In the Pergamon Athena Parthenos and other copies the goddess wears an Attic helmet. Pausanias mentions that the original was decorated by a sphinx flanked by two griffins, but the Varvakeion statuette has three crests, each supported by a sphinx and two winged horses, or pegasoi.
This type of helmet also had cheek flaps (see the photo of the "Medici Athena", below right). A photo of the Pergamon statue, taken around 1913 (see below), shows raised cheek flaps attached to the helmet. These seem to have since disappeared.
As in the Varvakeion statuette and many other similar statues of Athena, her shoulders and breast are covered by a breastplate or aegis, which in this case appears to be covered by vertically layered feathers or scales, fastened at the front by the Gorgoneion, the head of the Gorgon Medusa.
Numerous holes were drilled in the figure by the sculptor (see photo, right) so that details and adornments could be fixed to it with dowels.
The front of base is decorated with a 15 cm high relief, decorated with a row of figures (see photo below). Although badly damaged, parts of seven figures are still visible, and it seems that the surviving part of the relief could not have had space for more than ten figures. The Roman writer Pliny the Elder also wrote that the pedestal of Pheidias' original depicted the birth of Pandora and that it included 20 gods; if the image of Pandora herself is added to this number, there must have been 21 figures in total. 
When compared to the statue of "Athena with the cross-banded aegis" (see previous page), this work seems more conventional and static. Her posture, for example, is totally rigid and erect, with only the slightly raised and bent left leg and (presumably) arms to provide dynamic elements.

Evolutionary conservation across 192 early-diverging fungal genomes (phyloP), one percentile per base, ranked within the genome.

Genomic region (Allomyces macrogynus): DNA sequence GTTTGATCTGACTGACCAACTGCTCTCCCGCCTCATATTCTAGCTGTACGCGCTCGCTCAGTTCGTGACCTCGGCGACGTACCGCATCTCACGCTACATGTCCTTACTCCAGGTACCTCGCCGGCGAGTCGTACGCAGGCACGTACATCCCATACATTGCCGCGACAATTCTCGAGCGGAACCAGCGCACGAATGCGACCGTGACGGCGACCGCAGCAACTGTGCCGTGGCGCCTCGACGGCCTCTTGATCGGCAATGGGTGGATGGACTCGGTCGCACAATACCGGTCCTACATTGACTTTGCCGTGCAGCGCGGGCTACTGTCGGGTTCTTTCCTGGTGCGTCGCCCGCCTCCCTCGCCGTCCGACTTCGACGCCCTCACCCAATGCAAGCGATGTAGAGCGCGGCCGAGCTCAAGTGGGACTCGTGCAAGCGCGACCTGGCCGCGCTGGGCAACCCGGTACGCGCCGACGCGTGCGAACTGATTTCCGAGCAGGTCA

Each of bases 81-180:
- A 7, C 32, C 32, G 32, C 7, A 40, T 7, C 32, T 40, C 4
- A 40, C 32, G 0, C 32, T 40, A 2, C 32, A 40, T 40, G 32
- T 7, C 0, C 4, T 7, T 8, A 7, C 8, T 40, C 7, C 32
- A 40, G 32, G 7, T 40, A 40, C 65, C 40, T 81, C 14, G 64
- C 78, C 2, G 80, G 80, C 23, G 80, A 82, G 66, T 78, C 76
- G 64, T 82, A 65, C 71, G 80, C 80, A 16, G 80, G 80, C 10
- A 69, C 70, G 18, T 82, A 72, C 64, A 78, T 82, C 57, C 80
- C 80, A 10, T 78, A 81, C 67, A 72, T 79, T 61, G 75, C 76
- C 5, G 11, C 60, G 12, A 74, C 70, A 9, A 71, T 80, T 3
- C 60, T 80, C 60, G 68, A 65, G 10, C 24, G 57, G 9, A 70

Both sculptures were created around the same time, during the first half of the 2nd century BC, so that while the artist working on the other statue was creating something quite new and innovative, the maker of this copy of a Classical Athenian original was providing the Hellenistic city with a sacred image famous throughout the Hellenic world, which was thus a claim to cultural continuity and a symbolic link to the ancient Greek motherland.
Since the statue is thought to have stood in the Pergamon Library (Athena was a patron goddess of learning and the arts), perhaps it was considered even in Hellenistic times as much as a museum piece as a sacred image.
Detail of the Athena
Athena Parthenos, full length.
Head of Athena of the
"Medici type", copied from
works by the circle of
Pheidias. The goddess
wears an Attic helmet
with cheek flaps.
2nd century AD. Marble,
from an acrolith statue
(of marble and wood).
The badly damaged remains of the base of the statue of Athena Parthenos.
The relief is thought to have depicted deities attending the birth of Pandora.
Pergamon Museum, Berlin.
The "Lenormant Athena" statuette of Athena
Parthenos, miniature replica of Pheidias' statue.
Pentelic marble, 2nd - 3rd century AD.
Height 42 cm.
The statuette is unfinished, and details such
as the Pandora relief on the front of the base,